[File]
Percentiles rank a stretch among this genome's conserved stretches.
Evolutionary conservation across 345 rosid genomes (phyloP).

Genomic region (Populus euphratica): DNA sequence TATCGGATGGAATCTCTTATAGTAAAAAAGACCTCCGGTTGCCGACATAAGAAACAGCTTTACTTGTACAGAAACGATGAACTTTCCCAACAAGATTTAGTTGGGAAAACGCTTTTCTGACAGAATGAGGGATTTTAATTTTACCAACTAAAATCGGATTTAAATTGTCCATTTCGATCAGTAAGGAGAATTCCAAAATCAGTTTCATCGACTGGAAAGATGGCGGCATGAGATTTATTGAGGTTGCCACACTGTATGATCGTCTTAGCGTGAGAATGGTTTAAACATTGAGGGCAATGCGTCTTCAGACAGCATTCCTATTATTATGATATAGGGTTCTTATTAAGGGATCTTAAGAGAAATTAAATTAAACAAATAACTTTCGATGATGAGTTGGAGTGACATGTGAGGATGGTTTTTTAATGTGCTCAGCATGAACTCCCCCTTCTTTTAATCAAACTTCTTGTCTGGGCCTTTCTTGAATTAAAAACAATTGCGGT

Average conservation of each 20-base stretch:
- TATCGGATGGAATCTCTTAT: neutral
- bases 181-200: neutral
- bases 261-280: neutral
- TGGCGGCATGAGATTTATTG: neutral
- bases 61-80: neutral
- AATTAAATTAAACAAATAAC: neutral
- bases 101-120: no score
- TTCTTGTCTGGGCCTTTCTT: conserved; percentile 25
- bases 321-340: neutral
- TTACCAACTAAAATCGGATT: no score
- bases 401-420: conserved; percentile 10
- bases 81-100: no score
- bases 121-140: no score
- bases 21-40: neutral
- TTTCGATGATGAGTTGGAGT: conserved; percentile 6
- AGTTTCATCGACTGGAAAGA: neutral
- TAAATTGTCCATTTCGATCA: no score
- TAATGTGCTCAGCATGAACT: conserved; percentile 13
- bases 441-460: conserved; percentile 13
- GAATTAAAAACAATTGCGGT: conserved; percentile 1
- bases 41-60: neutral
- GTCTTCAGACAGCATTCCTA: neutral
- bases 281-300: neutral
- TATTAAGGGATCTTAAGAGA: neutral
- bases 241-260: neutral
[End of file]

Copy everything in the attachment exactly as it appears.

Percentiles rank a stretch among this genome's conserved stretches.
Evolutionary conservation across 345 rosid genomes (phyloP).

Genomic region (Populus euphratica): DNA sequence TATCGGATGGAATCTCTTATAGTAAAAAAGACCTCCGGTTGCCGACATAAGAAACAGCTTTACTTGTACAGAAACGATGAACTTTCCCAACAAGATTTAGTTGGGAAAACGCTTTTCTGACAGAATGAGGGATTTTAATTTTACCAACTAAAATCGGATTTAAATTGTCCATTTCGATCAGTAAGGAGAATTCCAAAATCAGTTTCATCGACTGGAAAGATGGCGGCATGAGATTTATTGAGGTTGCCACACTGTATGATCGTCTTAGCGTGAGAATGGTTTAAACATTGAGGGCAATGCGTCTTCAGACAGCATTCCTATTATTATGATATAGGGTTCTTATTAAGGGATCTTAAGAGAAATTAAATTAAACAAATAACTTTCGATGATGAGTTGGAGTGACATGTGAGGATGGTTTTTTAATGTGCTCAGCATGAACTCCCCCTTCTTTTAATCAAACTTCTTGTCTGGGCCTTTCTTGAATTAAAAACAATTGCGGT

Average conservation of each 20-base stretch:
- TATCGGATGGAATCTCTTAT: neutral
- bases 181-200: neutral
- bases 261-280: neutral
- TGGCGGCATGAGATTTATTG: neutral
- bases 61-80: neutral
- AATTAAATTAAACAAATAAC: neutral
- bases 101-120: no score
- TTCTTGTCTGGGCCTTTCTT: conserved; percentile 25
- bases 321-340: neutral
- TTACCAACTAAAATCGGATT: no score
- bases 401-420: conserved; percentile 10
- bases 81-100: no score
- bases 121-140: no score
- bases 21-40: neutral
- TTTCGATGATGAGTTGGAGT: conserved; percentile 6
- AGTTTCATCGACTGGAAAGA: neutral
- TAAATTGTCCATTTCGATCA: no score
- TAATGTGCTCAGCATGAACT: conserved; percentile 13
- bases 441-460: conserved; percentile 13
- GAATTAAAAACAATTGCGGT: conserved; percentile 1
- bases 41-60: neutral
- GTCTTCAGACAGCATTCCTA: neutral
- bases 281-300: neutral
- TATTAAGGGATCTTAAGAGA: neutral
- bases 241-260: neutral